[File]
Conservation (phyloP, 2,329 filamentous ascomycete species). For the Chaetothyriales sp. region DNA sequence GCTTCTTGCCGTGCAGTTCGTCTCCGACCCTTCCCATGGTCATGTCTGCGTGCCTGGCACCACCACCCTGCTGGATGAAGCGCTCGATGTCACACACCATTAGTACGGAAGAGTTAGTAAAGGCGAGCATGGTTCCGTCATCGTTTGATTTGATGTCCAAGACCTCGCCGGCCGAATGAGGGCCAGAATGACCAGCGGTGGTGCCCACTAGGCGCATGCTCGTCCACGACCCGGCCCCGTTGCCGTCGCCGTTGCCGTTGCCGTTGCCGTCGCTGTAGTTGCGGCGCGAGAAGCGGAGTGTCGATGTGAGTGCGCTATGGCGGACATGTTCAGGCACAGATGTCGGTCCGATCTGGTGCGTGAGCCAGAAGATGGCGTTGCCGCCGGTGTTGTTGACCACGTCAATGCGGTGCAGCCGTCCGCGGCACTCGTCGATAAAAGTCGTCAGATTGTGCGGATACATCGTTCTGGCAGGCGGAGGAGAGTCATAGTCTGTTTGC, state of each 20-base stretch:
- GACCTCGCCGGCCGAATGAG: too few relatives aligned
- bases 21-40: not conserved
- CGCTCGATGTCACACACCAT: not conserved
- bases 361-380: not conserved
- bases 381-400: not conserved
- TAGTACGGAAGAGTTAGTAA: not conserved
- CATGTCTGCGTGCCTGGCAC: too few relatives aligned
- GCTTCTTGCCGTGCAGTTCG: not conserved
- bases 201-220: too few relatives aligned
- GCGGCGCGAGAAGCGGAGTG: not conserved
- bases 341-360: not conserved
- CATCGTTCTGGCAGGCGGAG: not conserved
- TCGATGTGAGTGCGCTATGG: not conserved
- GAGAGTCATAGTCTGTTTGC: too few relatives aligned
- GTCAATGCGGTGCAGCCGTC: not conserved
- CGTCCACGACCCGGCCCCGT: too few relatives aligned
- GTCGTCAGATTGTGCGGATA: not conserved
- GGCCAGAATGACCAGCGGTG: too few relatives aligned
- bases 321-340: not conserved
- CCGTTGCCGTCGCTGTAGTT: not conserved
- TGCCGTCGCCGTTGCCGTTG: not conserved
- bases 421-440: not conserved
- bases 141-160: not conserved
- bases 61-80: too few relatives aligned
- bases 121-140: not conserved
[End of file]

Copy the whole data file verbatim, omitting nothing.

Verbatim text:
Conservation (phyloP, 2,329 filamentous ascomycete species). For the Chaetothyriales sp. region DNA sequence GCTTCTTGCCGTGCAGTTCGTCTCCGACCCTTCCCATGGTCATGTCTGCGTGCCTGGCACCACCACCCTGCTGGATGAAGCGCTCGATGTCACACACCATTAGTACGGAAGAGTTAGTAAAGGCGAGCATGGTTCCGTCATCGTTTGATTTGATGTCCAAGACCTCGCCGGCCGAATGAGGGCCAGAATGACCAGCGGTGGTGCCCACTAGGCGCATGCTCGTCCACGACCCGGCCCCGTTGCCGTCGCCGTTGCCGTTGCCGTTGCCGTCGCTGTAGTTGCGGCGCGAGAAGCGGAGTGTCGATGTGAGTGCGCTATGGCGGACATGTTCAGGCACAGATGTCGGTCCGATCTGGTGCGTGAGCCAGAAGATGGCGTTGCCGCCGGTGTTGTTGACCACGTCAATGCGGTGCAGCCGTCCGCGGCACTCGTCGATAAAAGTCGTCAGATTGTGCGGATACATCGTTCTGGCAGGCGGAGGAGAGTCATAGTCTGTTTGC, state of each 20-base stretch:
- GACCTCGCCGGCCGAATGAG: too few relatives aligned
- bases 21-40: not conserved
- CGCTCGATGTCACACACCAT: not conserved
- bases 361-380: not conserved
- bases 381-400: not conserved
- TAGTACGGAAGAGTTAGTAA: not conserved
- CATGTCTGCGTGCCTGGCAC: too few relatives aligned
- GCTTCTTGCCGTGCAGTTCG: not conserved
- bases 201-220: too few relatives aligned
- GCGGCGCGAGAAGCGGAGTG: not conserved
- bases 341-360: not conserved
- CATCGTTCTGGCAGGCGGAG: not conserved
- TCGATGTGAGTGCGCTATGG: not conserved
- GAGAGTCATAGTCTGTTTGC: too few relatives aligned
- GTCAATGCGGTGCAGCCGTC: not conserved
- CGTCCACGACCCGGCCCCGT: too few relatives aligned
- GTCGTCAGATTGTGCGGATA: not conserved
- GGCCAGAATGACCAGCGGTG: too few relatives aligned
- bases 321-340: not conserved
- CCGTTGCCGTCGCTGTAGTT: not conserved
- TGCCGTCGCCGTTGCCGTTG: not conserved
- bases 421-440: not conserved
- bases 141-160: not conserved
- bases 61-80: too few relatives aligned
- bases 121-140: not conserved